The pacemaker manufacturer Guidant must make public judicial records from a case involving the pricing of its products in response to a Public Citizen motion to unseal the documents, according to a federal judge's ruling.

The sealed summary judgment records were from the recently settled Cardiac Pacemakers v. Aspen II Holding Co., in which two subsidiaries of Guidant that produce and sell controversial cardiac rhythm management devices sued the health care consulting company Aspen Health Care Metrics for publishing information about the prices of Guidant's pacemakers.

Guidant had defended the filing of the papers supporting summary judgment under seal but provided no documentation of a need for secrecy.

Paul Alan Levy, an attorney for Public Citizen, argued before Judge Donovan Frank of the U.S. District Court for the District of Minnesota that the information was highly important to the public interest and should be unsealed.

Frank ruled Tuesday that Guidant must release all of the summary judgment briefs and most of the supporting affidavits, while allowing most of the supporting exhibits to remain sealed for reasons that he did not sufficiently explain.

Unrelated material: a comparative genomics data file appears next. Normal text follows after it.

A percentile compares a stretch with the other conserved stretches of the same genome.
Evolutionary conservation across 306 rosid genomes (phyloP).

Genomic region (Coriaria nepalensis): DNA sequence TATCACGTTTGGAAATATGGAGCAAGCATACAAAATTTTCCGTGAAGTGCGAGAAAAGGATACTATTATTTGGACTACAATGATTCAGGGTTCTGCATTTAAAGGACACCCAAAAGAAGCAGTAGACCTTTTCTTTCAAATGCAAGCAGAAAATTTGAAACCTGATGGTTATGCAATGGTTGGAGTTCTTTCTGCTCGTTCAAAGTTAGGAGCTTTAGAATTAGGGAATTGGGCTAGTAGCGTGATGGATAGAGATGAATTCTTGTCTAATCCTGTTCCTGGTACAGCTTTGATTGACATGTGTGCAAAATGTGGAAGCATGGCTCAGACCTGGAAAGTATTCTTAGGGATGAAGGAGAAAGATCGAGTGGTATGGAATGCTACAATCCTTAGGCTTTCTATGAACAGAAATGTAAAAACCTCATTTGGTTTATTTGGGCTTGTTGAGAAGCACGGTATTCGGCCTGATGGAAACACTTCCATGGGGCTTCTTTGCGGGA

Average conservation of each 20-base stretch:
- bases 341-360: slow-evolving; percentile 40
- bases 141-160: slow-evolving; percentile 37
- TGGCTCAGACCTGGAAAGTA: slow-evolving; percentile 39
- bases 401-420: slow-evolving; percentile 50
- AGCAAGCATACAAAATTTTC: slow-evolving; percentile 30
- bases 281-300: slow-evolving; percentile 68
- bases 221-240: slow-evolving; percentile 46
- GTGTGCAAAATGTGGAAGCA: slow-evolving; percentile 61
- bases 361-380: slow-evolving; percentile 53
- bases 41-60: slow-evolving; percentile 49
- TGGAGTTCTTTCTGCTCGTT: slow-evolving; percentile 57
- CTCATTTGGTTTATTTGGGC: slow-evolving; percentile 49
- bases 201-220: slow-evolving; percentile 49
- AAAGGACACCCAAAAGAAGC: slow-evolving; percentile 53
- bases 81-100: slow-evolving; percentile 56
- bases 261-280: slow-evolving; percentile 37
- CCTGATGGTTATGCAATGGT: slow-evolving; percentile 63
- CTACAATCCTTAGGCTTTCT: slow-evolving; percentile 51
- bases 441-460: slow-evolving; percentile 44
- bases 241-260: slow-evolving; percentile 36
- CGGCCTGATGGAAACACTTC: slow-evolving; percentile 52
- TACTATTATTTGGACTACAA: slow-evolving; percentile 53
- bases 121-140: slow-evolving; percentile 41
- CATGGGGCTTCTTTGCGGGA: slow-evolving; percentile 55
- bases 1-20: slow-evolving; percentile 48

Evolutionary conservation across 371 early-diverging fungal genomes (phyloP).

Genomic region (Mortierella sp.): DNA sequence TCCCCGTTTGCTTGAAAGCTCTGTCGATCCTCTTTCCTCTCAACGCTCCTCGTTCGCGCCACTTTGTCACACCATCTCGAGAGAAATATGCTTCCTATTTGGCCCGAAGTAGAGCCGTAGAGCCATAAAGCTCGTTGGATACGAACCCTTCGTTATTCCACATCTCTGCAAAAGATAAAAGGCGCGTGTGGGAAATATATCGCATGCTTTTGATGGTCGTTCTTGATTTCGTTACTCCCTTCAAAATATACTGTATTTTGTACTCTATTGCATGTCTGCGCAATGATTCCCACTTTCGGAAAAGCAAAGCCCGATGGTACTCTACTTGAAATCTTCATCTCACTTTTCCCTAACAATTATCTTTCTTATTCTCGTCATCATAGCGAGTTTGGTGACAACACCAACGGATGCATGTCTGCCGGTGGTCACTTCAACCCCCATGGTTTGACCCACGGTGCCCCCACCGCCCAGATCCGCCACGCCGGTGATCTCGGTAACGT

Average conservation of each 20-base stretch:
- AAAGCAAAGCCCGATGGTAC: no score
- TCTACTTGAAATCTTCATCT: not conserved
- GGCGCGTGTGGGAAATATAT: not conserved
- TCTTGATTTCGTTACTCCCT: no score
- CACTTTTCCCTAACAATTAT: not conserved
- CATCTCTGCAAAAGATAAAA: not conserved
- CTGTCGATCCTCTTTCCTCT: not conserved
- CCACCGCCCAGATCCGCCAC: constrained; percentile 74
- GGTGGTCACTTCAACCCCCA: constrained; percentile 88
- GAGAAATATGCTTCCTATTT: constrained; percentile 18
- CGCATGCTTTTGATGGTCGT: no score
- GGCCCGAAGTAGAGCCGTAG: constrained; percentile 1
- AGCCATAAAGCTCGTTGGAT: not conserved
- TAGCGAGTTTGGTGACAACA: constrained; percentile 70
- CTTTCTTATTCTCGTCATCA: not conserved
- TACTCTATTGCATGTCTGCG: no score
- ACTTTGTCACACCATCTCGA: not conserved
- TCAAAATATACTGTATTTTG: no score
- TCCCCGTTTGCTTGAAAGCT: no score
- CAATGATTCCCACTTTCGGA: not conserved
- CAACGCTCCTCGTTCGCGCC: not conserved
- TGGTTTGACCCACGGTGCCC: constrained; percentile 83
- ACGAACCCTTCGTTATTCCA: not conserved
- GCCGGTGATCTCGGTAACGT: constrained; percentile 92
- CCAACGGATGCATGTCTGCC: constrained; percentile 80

In its motion, Public Citizen asserted that Guidant's efforts to suppress publication of its products' prices hinders efforts at maintaining price transparency and threatens to foster the artificial elevation of prices, possibly limiting public access to affordable health care.

Guidant's attempts to keep court records secret also deny other hospitals, purchasing organizations and health care industry actors who are subject to Guidant's lawsuit threats access to vital information to better prepare their own defense.

"This is a partial win for health care consumers over corporate secrecy," said Levy. "Unfortunately, although Judge Frank has ordered the release of a significant amount of material, the methods he has used -- extensive in chambers review without requiring Guidant to make a public showing of evidence of its need for confidentiality -- sets a poor precedent for future cases. An appeal may be necessary to ensure that future cases are handled correctly."